High school kids filled the bleacher seats, chatting excitedly before the program kicked off. But instead of a football game or a school play, these students were waiting to learn from food entrepreneurs, artisans and chefs as part of the Austin Food & Wine Alliance’s Culinary Arts Career Conference.
“As part of the mission of the Austin Food & Wine Alliance, we wanted to extend our reach to area high school students who are already passionate about a culinary career,” said Alliance Executive Director Mariam Parker of the event at which leaders in Austin’s food community volunteered to serve as speakers, panelists and judges to help educate these budding cooks about the opportunities available in the culinary world. “Our goal was to provide an opportunity to learn about and gain inspiration from the diversity in career paths, as exemplified by Austin's culinary professionals.”
The conference is just one example of how the local food community is partnering with students and educators. Local chefs have become regular guests at area high school culinary programs teaching everything from knife skills to techniques around specific cuisines.
Chef Mike Erickson, head of the Connally High School culinary classes, has leveraged his relationships with other Austin chefs to recruit mentors for his students. Chefs Shawn Cirkiel of Parkside, The Backspace and Olive & June, Alma Alcocer-Thomas of El Alma Restaurante and Bar and Christina Lee of the Central Market Cooking School have all taught at Connally and served as featured chefs at fundraising dinners for the program.
At the 12-year-old Travis High School culinary arts program, the crew from the Alamo Drafthouse taught the students how to make some of their favorite dishes from the theater’s menu. Travis High also recently received support from the Whole Kids Foundation to start a garden as part of their Green Spaces initiative, an effort to make their campus a greener more sustainable place.
The culinary classes aren’t the only beneficiaries of the food community’s generosity. Food entrepreneurs and chefs have also teamed up with students in gardening and farming classes. This past weekend the students of Garza Independence High School horticulture program led tours of their garden while pastry chefs Laura Sawicki of La Condesa and Sway, Steven Cak of Parkside and Alexandra Manley from Jeffrey’s tempted visitors with sweet treats featuring herbs the students had grown.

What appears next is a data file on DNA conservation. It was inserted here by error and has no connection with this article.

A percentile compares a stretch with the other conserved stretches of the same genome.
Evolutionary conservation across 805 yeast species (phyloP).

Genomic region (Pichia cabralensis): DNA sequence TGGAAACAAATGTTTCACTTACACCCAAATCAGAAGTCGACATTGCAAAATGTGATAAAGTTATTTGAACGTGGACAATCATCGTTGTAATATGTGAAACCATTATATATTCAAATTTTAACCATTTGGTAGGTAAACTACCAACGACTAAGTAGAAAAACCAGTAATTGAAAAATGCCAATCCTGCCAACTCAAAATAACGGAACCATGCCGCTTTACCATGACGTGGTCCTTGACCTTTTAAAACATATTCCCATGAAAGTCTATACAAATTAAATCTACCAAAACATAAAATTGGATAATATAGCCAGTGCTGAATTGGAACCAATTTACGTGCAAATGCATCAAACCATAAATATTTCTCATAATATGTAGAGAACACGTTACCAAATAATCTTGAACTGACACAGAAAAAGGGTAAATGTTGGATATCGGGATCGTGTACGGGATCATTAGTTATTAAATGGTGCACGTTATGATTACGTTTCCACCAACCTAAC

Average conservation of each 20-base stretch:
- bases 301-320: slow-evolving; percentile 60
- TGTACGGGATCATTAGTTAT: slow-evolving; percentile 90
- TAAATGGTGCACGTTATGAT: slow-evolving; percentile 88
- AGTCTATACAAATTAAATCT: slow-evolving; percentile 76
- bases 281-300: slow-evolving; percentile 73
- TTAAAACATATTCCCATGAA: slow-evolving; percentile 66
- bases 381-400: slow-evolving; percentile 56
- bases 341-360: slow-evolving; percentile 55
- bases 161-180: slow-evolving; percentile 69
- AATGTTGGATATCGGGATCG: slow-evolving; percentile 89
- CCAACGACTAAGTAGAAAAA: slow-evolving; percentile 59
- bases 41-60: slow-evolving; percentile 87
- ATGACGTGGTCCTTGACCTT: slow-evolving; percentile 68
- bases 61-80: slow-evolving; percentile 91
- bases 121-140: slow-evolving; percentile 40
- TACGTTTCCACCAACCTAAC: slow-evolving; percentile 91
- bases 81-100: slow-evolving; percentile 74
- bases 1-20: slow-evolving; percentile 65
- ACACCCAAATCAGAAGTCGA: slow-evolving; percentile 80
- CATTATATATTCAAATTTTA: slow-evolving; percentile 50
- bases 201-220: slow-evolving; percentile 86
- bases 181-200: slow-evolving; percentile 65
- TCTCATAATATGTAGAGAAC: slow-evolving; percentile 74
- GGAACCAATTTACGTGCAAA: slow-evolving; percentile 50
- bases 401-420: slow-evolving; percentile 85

The Garza’s Garden students grow vegetables and herbs in raised beds on the school grounds, donating the produce to the school cafeteria and selling the herbs. Initially the students ran a booth at a local farmers market, but with the low price of herbs and many people growing things like rosemary and mint at home, the time investment didn’t measure up with the small profit they made. Instead, they now sell their herb harvest to John Lash of Farm to Table who distributes locally grown farm products to area restaurants and chefs, commercial kitchens, cafeterias and independent grocery stores.
“John [Lash] has not only been an amazing customer, but an amazing friend and mentor of the program,” says Garza Horticulture facilitator Martha Cason. “When we found bugs in the mint, he came and showed us how to fix the problem. He likes being around the kids and they love being around him. He has taught us all so much about local food.”
Urban Roots, a youth development program that runs a 3.5 acre farm in East Austin, builds a connection with chefs through their annual Community Lunch series. This summer Chefs Jack Gilmore of Jack Allen’s Kitchen, Rene Ortiz of La Condesa and Sway and Jam Sanitchat of Thai Fresh will prepare meals with the Urban Roots Farm Interns incorporating ingredients from the farm. The lunches not only give the students a chance to show off their farm work, but they also get to learn how to cook and serve the food they’ve grown.
Even higher education is enlisting the food community. Chef David Bull of Congress and Second Bar and Kitchen spent the weekend teaching flavor profiling at the University of Texas Nutrition Institute. He spoke to the gathering of healthcare and nutrition professionals through a lesson on balancing salty, sour, sweet and bitter flavors with varying textures to create a complete dish.
Chef Bull then taught participants how to cook a recipe that incorporated all four flavors in a hands-on lab. As the chef demonstrated new skills, student volunteers from the Department of Human Ecology coached participants on how to properly execute the knife skills and whisking techniques. The volunteers were happy to oblige and thrilled to be soaking up tips and tricks from such an experienced restaurateur. Chef Bull is looking forward to continuing the partnership with the school and helping future nutrition students create meals that are as flavorful as they are healthy.
The collaboration between education and the food community isn’t that surprising. Famed chef and cookbook author James Beard said, "When you cook, you never stop learning. That’s the fascination of it."
Luckily for students of all ages, Austin’s food entrepreneurs and chefs generously share their passion for both food and learning.